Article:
these conceptions give rise to the adoption of homogeneity requirements and create situations of exclusion. Tying the law to homogeneous
communities in this manner is the point of
: An Intimate History of Four Women across
Two Countries (Manchester: Manchester University Press, 2011) is masterful
in its attention to exploring the relationship between the researcher and the
women credited rightfully as co-authors of the book.
24 Maurice Masse (Boulogne-Billancourt), letter to L. Dodd, 8 February 2009.
25 P. Connerton, How Societies Remember (Cambridge: Cambridge University
Press, 1989), p. 37.
26 Fulbrook, ‘History writing’, pp. 78, 84.
27 A. de Tocqueville, Democracy in America, Vol. II (Cambridge: Sever &
Francis, 1863; trans. H
due, their spirit will be eminently conservative and anti-democratic” (A.
de Tocqueville, Democracy in America, trans. A. Goldhammer (New York:
Library of America, 2004), 304–305). On the anti-democratic character of
the rule of law (and its legitimation in the legal philosophy of liberalism) see
M. Walzer, “Democracy and Philosophy,” Political Theory, 9 (1981), 379–99.
For a neat example, note Dworkin’s assertion that “the courts are the capitals
of law’s empire, and judges are its princes”; see Dworkin, Law’s Empire, 407.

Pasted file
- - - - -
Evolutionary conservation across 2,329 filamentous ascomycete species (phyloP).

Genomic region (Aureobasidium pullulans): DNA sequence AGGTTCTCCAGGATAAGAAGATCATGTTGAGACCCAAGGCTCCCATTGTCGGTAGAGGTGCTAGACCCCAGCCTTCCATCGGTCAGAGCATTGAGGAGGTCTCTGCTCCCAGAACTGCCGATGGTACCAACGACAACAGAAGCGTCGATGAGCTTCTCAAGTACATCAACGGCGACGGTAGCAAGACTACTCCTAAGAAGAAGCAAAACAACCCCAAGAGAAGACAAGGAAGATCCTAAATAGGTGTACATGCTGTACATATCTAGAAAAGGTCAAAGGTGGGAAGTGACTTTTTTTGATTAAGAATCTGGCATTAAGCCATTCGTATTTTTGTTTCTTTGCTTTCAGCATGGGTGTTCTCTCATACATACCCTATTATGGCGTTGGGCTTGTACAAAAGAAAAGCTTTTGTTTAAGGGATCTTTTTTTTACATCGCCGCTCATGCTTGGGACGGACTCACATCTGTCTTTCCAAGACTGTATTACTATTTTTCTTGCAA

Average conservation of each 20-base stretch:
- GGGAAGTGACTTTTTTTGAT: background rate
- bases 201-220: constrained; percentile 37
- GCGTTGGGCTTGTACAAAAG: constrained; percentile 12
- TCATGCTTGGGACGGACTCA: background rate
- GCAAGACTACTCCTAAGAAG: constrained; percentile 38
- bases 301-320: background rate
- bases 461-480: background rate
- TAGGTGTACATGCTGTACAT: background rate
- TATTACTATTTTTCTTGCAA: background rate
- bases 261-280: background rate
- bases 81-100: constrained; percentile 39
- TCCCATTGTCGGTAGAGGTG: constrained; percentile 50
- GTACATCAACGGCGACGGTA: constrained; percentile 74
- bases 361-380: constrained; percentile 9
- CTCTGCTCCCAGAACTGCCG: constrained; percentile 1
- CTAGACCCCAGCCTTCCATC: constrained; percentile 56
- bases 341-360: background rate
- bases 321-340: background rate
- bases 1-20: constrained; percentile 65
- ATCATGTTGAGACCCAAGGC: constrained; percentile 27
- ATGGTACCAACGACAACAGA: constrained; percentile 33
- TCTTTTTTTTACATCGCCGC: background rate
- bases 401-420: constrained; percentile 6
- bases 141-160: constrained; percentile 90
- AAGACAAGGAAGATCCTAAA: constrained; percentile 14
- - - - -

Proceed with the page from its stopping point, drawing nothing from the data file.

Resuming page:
23 R. Cover, “Nomos and
a landmark in Swedish political history. The publication
of Ralf Edberg’s Skuggan av ett moln ( The shadow of a
cloud ) became to the Swedish debate what Rachel Carson’s
Silent spring was in the US, and it triggered a discussion
within the Labour movement on the conflict between growth and intangible
resources such as clean air and water. 4 The growing discussion on
Social policy is not a cost, but a productive investment, wrote the Swedish social democratic economist Gunnar Myrdal in 1932, the year the Swedish social democrats (SAP) gained electoral power. This notion of social policy as a productive investment and a prerequisite for economic growth became a core feature in the ideology of Swedish social democracy, and a central component of the universalism of the Swedish welfare state. However, as the SAP embarked on its Third Way in 1981, this outlook on social policy as a productive investment was replaced by the identification of social policy as a cost and a burden for growth. This book discusses the components of this ideological turnaround from Swedish social democracy's post war notion of a strong society, to its notion of a Third Way in the early 1980s. It contributes to the history of Swedish social democracy and recent developments in the Swedish welfare state, and also sheds light on contemporary social policy debates.
’s combination of neutrality and Social Democracy
defined Sweden as a specific type of active neutral, one which went
beyond the ‘good offices’ label commonly associated with
neutrals, and was interested in translating Social Democratic norms and
values to the international arena.
As the constructivist view holds, identities are fluid,
and can be transformed by a variety of internal and external phenomena